extended order drill

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extended order drill (countable and uncountable, plural extended order drills)

  1. (military) Practice in battle formations and maneuvers.
    • 1977, Frank Everson Vandiver, Black Jack: The Life and Times of John J. Pershing, →ISBN:
      The land now owned by the Government is too small for extended order drills and maneuvers and General Wood was very desirous of securing more room.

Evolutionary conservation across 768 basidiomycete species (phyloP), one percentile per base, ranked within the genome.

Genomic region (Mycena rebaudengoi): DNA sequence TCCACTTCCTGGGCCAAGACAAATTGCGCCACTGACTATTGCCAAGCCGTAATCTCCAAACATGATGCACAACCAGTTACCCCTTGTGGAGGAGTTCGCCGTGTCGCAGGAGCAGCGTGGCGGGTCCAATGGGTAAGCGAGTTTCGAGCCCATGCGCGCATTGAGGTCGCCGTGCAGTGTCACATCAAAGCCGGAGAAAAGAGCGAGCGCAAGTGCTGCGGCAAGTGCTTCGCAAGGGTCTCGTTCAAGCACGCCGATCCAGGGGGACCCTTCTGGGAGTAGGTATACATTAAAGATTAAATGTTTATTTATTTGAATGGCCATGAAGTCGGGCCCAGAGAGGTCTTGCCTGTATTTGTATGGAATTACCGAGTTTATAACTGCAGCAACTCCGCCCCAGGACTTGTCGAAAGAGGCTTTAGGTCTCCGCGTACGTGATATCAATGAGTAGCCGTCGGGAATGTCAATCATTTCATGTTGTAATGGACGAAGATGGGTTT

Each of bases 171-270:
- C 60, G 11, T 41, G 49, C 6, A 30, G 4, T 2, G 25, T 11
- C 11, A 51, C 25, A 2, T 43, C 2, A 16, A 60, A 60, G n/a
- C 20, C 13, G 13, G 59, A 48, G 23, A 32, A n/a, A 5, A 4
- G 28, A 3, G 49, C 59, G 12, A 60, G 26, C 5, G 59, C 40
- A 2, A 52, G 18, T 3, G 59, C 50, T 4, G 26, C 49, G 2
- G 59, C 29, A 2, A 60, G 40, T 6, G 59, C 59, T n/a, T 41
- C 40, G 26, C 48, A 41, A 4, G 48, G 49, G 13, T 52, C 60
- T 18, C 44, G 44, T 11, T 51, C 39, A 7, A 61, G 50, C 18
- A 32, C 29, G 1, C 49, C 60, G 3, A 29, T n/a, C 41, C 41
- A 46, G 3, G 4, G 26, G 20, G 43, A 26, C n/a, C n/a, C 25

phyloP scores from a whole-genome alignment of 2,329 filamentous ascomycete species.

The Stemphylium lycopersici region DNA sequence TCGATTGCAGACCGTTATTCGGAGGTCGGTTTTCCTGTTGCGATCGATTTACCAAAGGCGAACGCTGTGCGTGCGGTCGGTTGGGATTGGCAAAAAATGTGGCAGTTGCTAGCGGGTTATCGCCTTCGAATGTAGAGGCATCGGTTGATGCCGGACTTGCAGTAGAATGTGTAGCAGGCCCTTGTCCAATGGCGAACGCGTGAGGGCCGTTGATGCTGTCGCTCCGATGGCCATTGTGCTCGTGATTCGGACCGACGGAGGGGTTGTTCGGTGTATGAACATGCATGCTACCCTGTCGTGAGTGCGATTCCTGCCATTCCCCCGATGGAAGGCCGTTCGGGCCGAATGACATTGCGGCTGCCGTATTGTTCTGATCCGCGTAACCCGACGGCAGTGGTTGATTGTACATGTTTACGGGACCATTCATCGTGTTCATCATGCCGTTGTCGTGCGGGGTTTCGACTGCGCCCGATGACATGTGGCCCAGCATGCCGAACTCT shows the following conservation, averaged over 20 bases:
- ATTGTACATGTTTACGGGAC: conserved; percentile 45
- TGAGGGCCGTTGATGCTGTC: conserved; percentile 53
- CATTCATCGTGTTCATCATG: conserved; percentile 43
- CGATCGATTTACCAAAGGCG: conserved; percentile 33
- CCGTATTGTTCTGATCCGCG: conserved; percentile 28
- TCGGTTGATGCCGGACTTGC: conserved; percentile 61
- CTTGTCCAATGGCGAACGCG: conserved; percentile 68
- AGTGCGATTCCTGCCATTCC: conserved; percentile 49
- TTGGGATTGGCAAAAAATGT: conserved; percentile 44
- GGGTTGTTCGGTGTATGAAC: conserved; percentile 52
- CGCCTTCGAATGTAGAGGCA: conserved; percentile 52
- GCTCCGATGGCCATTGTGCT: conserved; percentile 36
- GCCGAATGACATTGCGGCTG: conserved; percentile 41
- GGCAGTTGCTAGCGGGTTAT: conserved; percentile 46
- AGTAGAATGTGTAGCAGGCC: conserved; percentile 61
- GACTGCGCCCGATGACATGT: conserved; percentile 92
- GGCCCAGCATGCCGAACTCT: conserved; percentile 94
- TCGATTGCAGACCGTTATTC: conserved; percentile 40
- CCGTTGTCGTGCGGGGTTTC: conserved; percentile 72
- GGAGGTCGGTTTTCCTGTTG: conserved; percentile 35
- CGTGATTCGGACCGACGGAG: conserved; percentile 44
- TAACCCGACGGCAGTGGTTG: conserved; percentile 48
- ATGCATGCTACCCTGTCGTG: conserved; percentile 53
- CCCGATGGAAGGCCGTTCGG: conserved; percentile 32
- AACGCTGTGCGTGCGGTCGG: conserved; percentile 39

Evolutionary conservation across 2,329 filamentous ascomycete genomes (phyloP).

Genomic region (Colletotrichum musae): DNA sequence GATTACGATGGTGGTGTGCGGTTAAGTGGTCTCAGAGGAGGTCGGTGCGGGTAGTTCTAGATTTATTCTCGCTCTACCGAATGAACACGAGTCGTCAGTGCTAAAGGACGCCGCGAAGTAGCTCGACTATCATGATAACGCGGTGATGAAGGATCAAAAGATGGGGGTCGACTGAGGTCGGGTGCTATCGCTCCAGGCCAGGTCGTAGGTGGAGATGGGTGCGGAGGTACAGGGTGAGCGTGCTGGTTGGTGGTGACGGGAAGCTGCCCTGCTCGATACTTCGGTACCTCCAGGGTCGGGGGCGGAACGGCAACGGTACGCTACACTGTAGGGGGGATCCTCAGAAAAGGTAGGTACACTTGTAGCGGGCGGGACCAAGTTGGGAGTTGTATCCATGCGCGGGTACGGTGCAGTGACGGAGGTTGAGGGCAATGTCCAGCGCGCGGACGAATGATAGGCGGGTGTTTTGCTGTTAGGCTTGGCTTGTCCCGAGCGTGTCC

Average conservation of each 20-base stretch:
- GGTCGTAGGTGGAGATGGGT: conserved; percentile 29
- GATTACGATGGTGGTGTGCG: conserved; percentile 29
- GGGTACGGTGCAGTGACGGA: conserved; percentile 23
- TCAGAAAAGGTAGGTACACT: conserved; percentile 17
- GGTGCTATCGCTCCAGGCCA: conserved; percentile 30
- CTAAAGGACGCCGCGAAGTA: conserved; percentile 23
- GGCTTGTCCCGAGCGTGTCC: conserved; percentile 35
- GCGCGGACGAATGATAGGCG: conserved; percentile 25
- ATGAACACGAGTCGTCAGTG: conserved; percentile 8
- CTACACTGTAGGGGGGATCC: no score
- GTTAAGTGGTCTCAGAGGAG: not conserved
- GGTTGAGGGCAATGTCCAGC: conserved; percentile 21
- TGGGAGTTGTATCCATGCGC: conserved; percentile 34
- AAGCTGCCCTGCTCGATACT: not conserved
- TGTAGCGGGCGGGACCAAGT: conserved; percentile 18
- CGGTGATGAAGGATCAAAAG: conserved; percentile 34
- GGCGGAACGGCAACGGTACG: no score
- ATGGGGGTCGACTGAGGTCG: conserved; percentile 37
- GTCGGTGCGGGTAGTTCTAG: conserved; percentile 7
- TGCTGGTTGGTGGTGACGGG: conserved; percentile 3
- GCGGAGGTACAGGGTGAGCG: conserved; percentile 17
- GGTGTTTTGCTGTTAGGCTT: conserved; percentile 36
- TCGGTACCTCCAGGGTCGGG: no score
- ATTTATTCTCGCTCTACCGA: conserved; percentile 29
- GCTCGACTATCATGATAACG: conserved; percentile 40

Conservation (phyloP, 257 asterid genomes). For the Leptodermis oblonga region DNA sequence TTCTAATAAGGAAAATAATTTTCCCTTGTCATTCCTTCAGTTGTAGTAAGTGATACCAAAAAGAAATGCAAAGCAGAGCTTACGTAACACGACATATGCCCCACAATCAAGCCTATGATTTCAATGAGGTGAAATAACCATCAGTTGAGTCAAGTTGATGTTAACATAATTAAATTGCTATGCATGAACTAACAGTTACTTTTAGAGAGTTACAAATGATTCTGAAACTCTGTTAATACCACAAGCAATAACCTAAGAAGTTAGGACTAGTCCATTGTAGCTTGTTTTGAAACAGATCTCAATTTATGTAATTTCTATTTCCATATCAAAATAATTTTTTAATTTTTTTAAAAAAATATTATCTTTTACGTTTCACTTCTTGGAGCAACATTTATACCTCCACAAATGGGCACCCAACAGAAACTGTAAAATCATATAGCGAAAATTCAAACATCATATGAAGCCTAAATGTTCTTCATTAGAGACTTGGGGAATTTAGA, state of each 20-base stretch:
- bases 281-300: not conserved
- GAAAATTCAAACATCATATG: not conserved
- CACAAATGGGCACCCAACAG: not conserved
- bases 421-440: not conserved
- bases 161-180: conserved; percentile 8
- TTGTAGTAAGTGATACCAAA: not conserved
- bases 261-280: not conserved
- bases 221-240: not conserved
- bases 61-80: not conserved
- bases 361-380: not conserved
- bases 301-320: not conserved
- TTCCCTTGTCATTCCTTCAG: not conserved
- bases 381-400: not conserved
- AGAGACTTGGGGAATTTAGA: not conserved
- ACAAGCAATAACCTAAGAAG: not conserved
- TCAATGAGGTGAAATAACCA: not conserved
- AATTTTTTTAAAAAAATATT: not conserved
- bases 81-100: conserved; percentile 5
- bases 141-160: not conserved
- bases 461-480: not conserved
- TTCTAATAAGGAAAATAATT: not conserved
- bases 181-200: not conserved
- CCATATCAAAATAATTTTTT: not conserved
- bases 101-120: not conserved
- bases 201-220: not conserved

• 2008, Andrew Iarocci, Shoestring Soldiers: The 1st Canadian Division at War, 1914-1915, →ISBN, page 36:
      To account for the exigencies of terrain, extended order drill was practised on different types of ground in platoon, company, or battalion-sized formations.
    • 2014, T. G. Steward, Buffalo Soldiers: The Colored Regulars in the United States Army, →ISBN:
      Coming to the Fourteenth Pennsylvania he required them to go through certain movements in the extended order drill which not being done entirely to his satisfaction, he sent his orderly to the commanding officer of the Ninth Battalion, requesting him to have his command on the drill ground at once.

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